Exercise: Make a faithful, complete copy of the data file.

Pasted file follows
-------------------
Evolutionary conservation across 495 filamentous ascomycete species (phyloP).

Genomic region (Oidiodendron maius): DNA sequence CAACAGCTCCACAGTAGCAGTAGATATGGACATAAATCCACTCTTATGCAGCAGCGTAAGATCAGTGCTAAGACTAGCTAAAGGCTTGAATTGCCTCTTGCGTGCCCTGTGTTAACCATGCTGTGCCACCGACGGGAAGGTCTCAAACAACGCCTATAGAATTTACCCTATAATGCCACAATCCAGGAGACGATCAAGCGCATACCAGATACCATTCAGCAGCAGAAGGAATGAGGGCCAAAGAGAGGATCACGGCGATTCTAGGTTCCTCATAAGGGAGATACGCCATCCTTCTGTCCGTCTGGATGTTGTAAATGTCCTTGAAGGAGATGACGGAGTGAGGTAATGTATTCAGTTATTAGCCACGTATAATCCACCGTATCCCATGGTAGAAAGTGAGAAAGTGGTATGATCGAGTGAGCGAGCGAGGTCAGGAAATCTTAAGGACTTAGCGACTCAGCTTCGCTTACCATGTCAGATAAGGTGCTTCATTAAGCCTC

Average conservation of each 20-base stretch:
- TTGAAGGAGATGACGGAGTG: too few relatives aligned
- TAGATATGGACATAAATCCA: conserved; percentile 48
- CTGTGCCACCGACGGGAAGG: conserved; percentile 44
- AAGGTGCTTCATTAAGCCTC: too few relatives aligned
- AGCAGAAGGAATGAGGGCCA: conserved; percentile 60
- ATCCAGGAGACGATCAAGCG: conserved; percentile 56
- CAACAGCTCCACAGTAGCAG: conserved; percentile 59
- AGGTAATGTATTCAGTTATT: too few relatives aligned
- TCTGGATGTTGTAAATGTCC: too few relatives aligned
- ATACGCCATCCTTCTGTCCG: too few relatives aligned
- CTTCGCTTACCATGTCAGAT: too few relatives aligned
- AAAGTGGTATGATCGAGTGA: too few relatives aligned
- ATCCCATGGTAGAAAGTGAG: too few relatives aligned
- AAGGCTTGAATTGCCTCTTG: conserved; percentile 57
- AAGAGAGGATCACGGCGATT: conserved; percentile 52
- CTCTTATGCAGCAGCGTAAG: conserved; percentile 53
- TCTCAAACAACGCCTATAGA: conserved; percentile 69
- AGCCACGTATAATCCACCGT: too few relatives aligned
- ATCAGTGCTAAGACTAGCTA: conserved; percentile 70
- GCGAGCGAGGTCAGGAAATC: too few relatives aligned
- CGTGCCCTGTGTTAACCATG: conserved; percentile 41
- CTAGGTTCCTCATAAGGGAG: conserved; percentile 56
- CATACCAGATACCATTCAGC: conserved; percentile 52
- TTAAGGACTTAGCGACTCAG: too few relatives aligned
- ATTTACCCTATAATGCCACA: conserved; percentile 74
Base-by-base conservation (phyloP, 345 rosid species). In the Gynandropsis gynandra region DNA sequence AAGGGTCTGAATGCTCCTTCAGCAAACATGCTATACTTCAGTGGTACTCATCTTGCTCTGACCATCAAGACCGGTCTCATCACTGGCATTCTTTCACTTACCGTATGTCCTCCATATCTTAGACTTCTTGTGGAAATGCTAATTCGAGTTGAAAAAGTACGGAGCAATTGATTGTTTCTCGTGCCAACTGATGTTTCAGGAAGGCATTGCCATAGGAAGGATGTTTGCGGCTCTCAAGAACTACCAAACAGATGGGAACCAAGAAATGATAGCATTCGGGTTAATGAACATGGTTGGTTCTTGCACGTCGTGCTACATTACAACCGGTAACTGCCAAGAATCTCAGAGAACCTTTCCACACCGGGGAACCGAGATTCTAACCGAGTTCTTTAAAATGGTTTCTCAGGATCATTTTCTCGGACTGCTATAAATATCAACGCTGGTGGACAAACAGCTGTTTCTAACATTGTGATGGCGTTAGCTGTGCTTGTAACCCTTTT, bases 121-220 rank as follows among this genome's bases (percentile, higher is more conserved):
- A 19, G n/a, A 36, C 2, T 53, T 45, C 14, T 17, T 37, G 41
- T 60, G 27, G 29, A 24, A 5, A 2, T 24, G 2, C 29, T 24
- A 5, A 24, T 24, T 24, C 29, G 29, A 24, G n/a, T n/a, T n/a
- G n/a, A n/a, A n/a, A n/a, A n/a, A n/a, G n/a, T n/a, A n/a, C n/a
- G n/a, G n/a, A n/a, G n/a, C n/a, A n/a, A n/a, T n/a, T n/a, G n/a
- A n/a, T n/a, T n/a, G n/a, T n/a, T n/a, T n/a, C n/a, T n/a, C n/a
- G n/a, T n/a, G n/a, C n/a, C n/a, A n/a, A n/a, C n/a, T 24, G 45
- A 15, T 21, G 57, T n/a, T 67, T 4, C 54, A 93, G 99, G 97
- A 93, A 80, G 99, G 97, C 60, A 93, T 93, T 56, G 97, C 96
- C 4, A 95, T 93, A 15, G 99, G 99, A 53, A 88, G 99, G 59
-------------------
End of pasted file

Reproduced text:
Evolutionary conservation across 495 filamentous ascomycete species (phyloP).

Genomic region (Oidiodendron maius): DNA sequence CAACAGCTCCACAGTAGCAGTAGATATGGACATAAATCCACTCTTATGCAGCAGCGTAAGATCAGTGCTAAGACTAGCTAAAGGCTTGAATTGCCTCTTGCGTGCCCTGTGTTAACCATGCTGTGCCACCGACGGGAAGGTCTCAAACAACGCCTATAGAATTTACCCTATAATGCCACAATCCAGGAGACGATCAAGCGCATACCAGATACCATTCAGCAGCAGAAGGAATGAGGGCCAAAGAGAGGATCACGGCGATTCTAGGTTCCTCATAAGGGAGATACGCCATCCTTCTGTCCGTCTGGATGTTGTAAATGTCCTTGAAGGAGATGACGGAGTGAGGTAATGTATTCAGTTATTAGCCACGTATAATCCACCGTATCCCATGGTAGAAAGTGAGAAAGTGGTATGATCGAGTGAGCGAGCGAGGTCAGGAAATCTTAAGGACTTAGCGACTCAGCTTCGCTTACCATGTCAGATAAGGTGCTTCATTAAGCCTC

Average conservation of each 20-base stretch:
- TTGAAGGAGATGACGGAGTG: too few relatives aligned
- TAGATATGGACATAAATCCA: conserved; percentile 48
- CTGTGCCACCGACGGGAAGG: conserved; percentile 44
- AAGGTGCTTCATTAAGCCTC: too few relatives aligned
- AGCAGAAGGAATGAGGGCCA: conserved; percentile 60
- ATCCAGGAGACGATCAAGCG: conserved; percentile 56
- CAACAGCTCCACAGTAGCAG: conserved; percentile 59
- AGGTAATGTATTCAGTTATT: too few relatives aligned
- TCTGGATGTTGTAAATGTCC: too few relatives aligned
- ATACGCCATCCTTCTGTCCG: too few relatives aligned
- CTTCGCTTACCATGTCAGAT: too few relatives aligned
- AAAGTGGTATGATCGAGTGA: too few relatives aligned
- ATCCCATGGTAGAAAGTGAG: too few relatives aligned
- AAGGCTTGAATTGCCTCTTG: conserved; percentile 57
- AAGAGAGGATCACGGCGATT: conserved; percentile 52
- CTCTTATGCAGCAGCGTAAG: conserved; percentile 53
- TCTCAAACAACGCCTATAGA: conserved; percentile 69
- AGCCACGTATAATCCACCGT: too few relatives aligned
- ATCAGTGCTAAGACTAGCTA: conserved; percentile 70
- GCGAGCGAGGTCAGGAAATC: too few relatives aligned
- CGTGCCCTGTGTTAACCATG: conserved; percentile 41
- CTAGGTTCCTCATAAGGGAG: conserved; percentile 56
- CATACCAGATACCATTCAGC: conserved; percentile 52
- TTAAGGACTTAGCGACTCAG: too few relatives aligned
- ATTTACCCTATAATGCCACA: conserved; percentile 74
Base-by-base conservation (phyloP, 345 rosid species). In the Gynandropsis gynandra region DNA sequence AAGGGTCTGAATGCTCCTTCAGCAAACATGCTATACTTCAGTGGTACTCATCTTGCTCTGACCATCAAGACCGGTCTCATCACTGGCATTCTTTCACTTACCGTATGTCCTCCATATCTTAGACTTCTTGTGGAAATGCTAATTCGAGTTGAAAAAGTACGGAGCAATTGATTGTTTCTCGTGCCAACTGATGTTTCAGGAAGGCATTGCCATAGGAAGGATGTTTGCGGCTCTCAAGAACTACCAAACAGATGGGAACCAAGAAATGATAGCATTCGGGTTAATGAACATGGTTGGTTCTTGCACGTCGTGCTACATTACAACCGGTAACTGCCAAGAATCTCAGAGAACCTTTCCACACCGGGGAACCGAGATTCTAACCGAGTTCTTTAAAATGGTTTCTCAGGATCATTTTCTCGGACTGCTATAAATATCAACGCTGGTGGACAAACAGCTGTTTCTAACATTGTGATGGCGTTAGCTGTGCTTGTAACCCTTTT, bases 121-220 rank as follows among this genome's bases (percentile, higher is more conserved):
- A 19, G n/a, A 36, C 2, T 53, T 45, C 14, T 17, T 37, G 41
- T 60, G 27, G 29, A 24, A 5, A 2, T 24, G 2, C 29, T 24
- A 5, A 24, T 24, T 24, C 29, G 29, A 24, G n/a, T n/a, T n/a
- G n/a, A n/a, A n/a, A n/a, A n/a, A n/a, G n/a, T n/a, A n/a, C n/a
- G n/a, G n/a, A n/a, G n/a, C n/a, A n/a, A n/a, T n/a, T n/a, G n/a
- A n/a, T n/a, T n/a, G n/a, T n/a, T n/a, T n/a, C n/a, T n/a, C n/a
- G n/a, T n/a, G n/a, C n/a, C n/a, A n/a, A n/a, C n/a, T 24, G 45
- A 15, T 21, G 57, T n/a, T 67, T 4, C 54, A 93, G 99, G 97
- A 93, A 80, G 99, G 97, C 60, A 93, T 93, T 56, G 97, C 96
- C 4, A 95, T 93, A 15, G 99, G 99, A 53, A 88, G 99, G 59